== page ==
Chapter 1. Introduction

Extraordinary claims require extraordinary evidence.

Dr. Carl Sagan

I believe WebAssembly is an ascendant technology that is in the process of transforming our industry. I do not believe WebAssembly is going to be transformative because I am writing a book on the topic. I am writing a book on it because I believe it will be transformative. So, how did I come to this conclusion and why do I think it is a good use of your time to learn more about these emerging standards from the World Wide Web Consortium (W3C)?

One of the greatest skills an engineer can develop is the ability to assess what a new technology brings to the table. As Dr. Fred Brooks of the University of North Carolina reminds us, there are no “silver bullets”1, everything has tradeoffs. Complexity is often not eliminated with a new technology, but is simply moved somewhere else. So when something does actually change what is possible or how we do our work in a positive direction, it deserves our attention and we should try to figure out why.

When trying to understand the implications of something new, I usually start by trying to determine the motivation of those behind it. Another good source of insight is where an alternative has fallen short. What has come before and how does it influence this new technology we are trying to decipher? As in art and music, we are constantly borrowing good ideas from multiple sources, so to truly understand why WebAssembly deserves our attention and what it provides, we must first look at what has preceded it and how it makes a difference.

In the paper that formally introduced the world to WebAssembly2, the authors indicate that the motivation was about rising to meet the needs of modern, web-delivered software in ways that JavaScript alone could not. Ultimately it was a quest to provide software that is:

  • safe

  • fast

  • portable

  • compact

In this vision, WebAssembly is centered at the intersection of software development, the web, its history and how it delivers functionality in a geographically-distributed space. Over time the idea has expanded dramatically beyond this starting point to imagine a ubiquitous, safe, performant computational platform that touches every aspect of our professional lives. WebAssembly will impact the worlds of client-side web development, desktop and enterprise applications, server-side functionality, legacy modernization, games, education, cloud computing, mobile platforms, Internet of Things (IoT) ecosystems, serverless and microservices initiatives and more. I hope to convince you of this over the course of this book.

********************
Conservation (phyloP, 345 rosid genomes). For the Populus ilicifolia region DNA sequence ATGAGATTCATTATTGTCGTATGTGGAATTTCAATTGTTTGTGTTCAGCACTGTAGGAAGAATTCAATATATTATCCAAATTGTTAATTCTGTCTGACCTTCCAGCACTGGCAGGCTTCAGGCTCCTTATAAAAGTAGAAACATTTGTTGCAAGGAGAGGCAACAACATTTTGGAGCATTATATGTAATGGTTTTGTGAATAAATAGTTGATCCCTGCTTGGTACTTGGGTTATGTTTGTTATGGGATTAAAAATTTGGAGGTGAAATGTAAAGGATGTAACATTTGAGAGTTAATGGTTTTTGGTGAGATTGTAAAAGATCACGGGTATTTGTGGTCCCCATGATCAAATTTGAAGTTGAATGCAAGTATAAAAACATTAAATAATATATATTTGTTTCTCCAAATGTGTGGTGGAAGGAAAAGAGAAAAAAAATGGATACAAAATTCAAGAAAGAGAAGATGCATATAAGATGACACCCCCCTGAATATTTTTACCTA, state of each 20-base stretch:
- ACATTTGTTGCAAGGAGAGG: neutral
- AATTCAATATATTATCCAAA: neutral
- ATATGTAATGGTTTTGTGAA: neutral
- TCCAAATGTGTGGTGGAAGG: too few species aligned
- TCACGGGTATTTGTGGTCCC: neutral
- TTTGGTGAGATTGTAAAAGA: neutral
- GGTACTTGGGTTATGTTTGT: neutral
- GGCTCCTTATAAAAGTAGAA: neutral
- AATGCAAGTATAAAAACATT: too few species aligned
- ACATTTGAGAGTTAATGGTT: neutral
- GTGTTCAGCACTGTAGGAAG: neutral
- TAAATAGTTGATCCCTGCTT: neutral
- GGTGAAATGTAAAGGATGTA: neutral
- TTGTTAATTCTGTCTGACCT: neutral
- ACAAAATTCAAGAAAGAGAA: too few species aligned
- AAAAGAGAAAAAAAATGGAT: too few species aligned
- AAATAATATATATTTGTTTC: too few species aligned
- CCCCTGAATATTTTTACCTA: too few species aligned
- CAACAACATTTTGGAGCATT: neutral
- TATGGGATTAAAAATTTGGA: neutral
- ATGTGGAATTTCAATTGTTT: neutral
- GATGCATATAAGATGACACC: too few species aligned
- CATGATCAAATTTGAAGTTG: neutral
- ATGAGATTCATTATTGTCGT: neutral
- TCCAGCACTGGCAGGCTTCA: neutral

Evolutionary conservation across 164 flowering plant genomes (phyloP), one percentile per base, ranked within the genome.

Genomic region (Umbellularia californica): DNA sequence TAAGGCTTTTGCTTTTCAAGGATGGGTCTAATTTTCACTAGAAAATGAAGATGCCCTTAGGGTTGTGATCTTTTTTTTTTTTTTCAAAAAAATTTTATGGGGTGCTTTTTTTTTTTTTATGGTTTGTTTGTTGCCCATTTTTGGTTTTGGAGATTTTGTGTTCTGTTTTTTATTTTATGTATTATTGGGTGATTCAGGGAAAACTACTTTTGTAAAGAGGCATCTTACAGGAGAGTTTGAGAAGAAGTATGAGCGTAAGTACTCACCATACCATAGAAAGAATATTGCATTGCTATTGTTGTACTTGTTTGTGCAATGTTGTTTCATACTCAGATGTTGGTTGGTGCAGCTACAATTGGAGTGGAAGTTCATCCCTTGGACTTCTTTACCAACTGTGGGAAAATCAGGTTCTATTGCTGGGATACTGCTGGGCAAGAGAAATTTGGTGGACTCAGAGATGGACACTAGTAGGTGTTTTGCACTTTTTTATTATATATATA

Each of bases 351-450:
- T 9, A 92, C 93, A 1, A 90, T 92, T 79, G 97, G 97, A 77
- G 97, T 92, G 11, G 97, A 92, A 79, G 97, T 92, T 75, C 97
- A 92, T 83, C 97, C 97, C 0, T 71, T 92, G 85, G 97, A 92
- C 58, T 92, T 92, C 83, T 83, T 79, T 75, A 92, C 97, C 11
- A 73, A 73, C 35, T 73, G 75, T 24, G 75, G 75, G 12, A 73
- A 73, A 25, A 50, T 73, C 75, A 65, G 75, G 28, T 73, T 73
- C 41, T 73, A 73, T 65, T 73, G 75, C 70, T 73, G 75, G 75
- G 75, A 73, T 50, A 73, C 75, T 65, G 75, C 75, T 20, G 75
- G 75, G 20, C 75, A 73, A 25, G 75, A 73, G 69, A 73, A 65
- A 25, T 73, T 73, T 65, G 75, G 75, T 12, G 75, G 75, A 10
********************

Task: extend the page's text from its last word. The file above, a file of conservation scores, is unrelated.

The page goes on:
Our deployment platforms are more varied than ever so we need portability at both the code and application levels. A common instruction set or byte code target can make algorithms work across various environments because we just need to map logical steps to how they can be expressed on particular machine architecture. Programmers use application programmer interfaces (API) such as OpenGL3, POSIX4 or Win325 because they provide the functionality to open files, spawn subprocesses or draw things to the screen. They are convenient and reduce the amount of code a developer needs to write, but they create a dependency on the presence of libraries to provide the functionality. If the API is not available in a target environment, the application will not run. This was one of the ways Microsoft was able to use its strength in the operating system marketplace to dominate in the application suite space as well. On the other hand, open standards can make it easier to port software into different environments.

Another issue with the runtime side of the software we are building is that different hosts have different hardware capabilities (number of cores, presence of GPUs) or security restrictions (whether files can be opened or network traffic can be sent or received). Software often adapts to what is available by using features-testing approaches to determine what resources an application can take advantage of, but this often complicates the business functionality. We simply cannot afford the time and money to rewrite software for multiple platforms constantly. We need better strategies for reuse. We also need this flexibility without the complexity of changing the code to support the environment that it will run. This increases the complexity of the testing and deployment strategies